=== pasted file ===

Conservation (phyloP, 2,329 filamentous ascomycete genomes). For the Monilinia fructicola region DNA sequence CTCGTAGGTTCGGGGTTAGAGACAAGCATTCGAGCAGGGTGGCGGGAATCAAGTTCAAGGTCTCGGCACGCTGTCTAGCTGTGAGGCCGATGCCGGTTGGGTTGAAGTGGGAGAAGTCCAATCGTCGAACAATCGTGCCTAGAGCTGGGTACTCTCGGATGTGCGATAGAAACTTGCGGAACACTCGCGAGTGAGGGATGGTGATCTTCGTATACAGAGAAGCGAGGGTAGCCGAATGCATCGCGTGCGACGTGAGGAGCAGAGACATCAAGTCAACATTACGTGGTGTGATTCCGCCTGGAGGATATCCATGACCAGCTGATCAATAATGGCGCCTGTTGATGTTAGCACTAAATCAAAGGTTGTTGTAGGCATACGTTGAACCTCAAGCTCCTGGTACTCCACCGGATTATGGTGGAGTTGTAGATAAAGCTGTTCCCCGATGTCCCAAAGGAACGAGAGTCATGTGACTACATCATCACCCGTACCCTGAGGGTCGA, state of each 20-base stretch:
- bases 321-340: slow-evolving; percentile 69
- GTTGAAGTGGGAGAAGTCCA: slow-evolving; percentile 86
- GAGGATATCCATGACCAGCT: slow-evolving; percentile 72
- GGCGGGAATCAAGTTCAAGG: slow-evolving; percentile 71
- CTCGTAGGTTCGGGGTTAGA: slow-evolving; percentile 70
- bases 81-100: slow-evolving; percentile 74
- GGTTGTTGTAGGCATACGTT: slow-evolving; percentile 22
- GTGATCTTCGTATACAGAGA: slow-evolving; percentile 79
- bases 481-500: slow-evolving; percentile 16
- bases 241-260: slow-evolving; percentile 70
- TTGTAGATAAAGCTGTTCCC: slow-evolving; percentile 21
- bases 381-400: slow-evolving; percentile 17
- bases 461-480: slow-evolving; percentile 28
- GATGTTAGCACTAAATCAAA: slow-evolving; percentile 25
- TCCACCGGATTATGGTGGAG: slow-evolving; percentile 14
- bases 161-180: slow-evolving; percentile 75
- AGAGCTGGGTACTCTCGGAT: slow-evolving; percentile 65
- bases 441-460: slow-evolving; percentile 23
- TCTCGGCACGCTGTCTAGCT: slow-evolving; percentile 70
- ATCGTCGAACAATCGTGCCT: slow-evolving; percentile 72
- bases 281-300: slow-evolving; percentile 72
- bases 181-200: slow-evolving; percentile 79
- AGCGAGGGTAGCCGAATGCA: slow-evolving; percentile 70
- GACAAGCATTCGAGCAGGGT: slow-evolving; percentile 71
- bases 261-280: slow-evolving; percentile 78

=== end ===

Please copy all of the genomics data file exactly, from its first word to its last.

Conservation (phyloP, 2,329 filamentous ascomycete genomes). For the Monilinia fructicola region DNA sequence CTCGTAGGTTCGGGGTTAGAGACAAGCATTCGAGCAGGGTGGCGGGAATCAAGTTCAAGGTCTCGGCACGCTGTCTAGCTGTGAGGCCGATGCCGGTTGGGTTGAAGTGGGAGAAGTCCAATCGTCGAACAATCGTGCCTAGAGCTGGGTACTCTCGGATGTGCGATAGAAACTTGCGGAACACTCGCGAGTGAGGGATGGTGATCTTCGTATACAGAGAAGCGAGGGTAGCCGAATGCATCGCGTGCGACGTGAGGAGCAGAGACATCAAGTCAACATTACGTGGTGTGATTCCGCCTGGAGGATATCCATGACCAGCTGATCAATAATGGCGCCTGTTGATGTTAGCACTAAATCAAAGGTTGTTGTAGGCATACGTTGAACCTCAAGCTCCTGGTACTCCACCGGATTATGGTGGAGTTGTAGATAAAGCTGTTCCCCGATGTCCCAAAGGAACGAGAGTCATGTGACTACATCATCACCCGTACCCTGAGGGTCGA, state of each 20-base stretch:
- bases 321-340: slow-evolving; percentile 69
- GTTGAAGTGGGAGAAGTCCA: slow-evolving; percentile 86
- GAGGATATCCATGACCAGCT: slow-evolving; percentile 72
- GGCGGGAATCAAGTTCAAGG: slow-evolving; percentile 71
- CTCGTAGGTTCGGGGTTAGA: slow-evolving; percentile 70
- bases 81-100: slow-evolving; percentile 74
- GGTTGTTGTAGGCATACGTT: slow-evolving; percentile 22
- GTGATCTTCGTATACAGAGA: slow-evolving; percentile 79
- bases 481-500: slow-evolving; percentile 16
- bases 241-260: slow-evolving; percentile 70
- TTGTAGATAAAGCTGTTCCC: slow-evolving; percentile 21
- bases 381-400: slow-evolving; percentile 17
- bases 461-480: slow-evolving; percentile 28
- GATGTTAGCACTAAATCAAA: slow-evolving; percentile 25
- TCCACCGGATTATGGTGGAG: slow-evolving; percentile 14
- bases 161-180: slow-evolving; percentile 75
- AGAGCTGGGTACTCTCGGAT: slow-evolving; percentile 65
- bases 441-460: slow-evolving; percentile 23
- TCTCGGCACGCTGTCTAGCT: slow-evolving; percentile 70
- ATCGTCGAACAATCGTGCCT: slow-evolving; percentile 72
- bases 281-300: slow-evolving; percentile 72
- bases 181-200: slow-evolving; percentile 79
- AGCGAGGGTAGCCGAATGCA: slow-evolving; percentile 70
- GACAAGCATTCGAGCAGGGT: slow-evolving; percentile 71
- bases 261-280: slow-evolving; percentile 78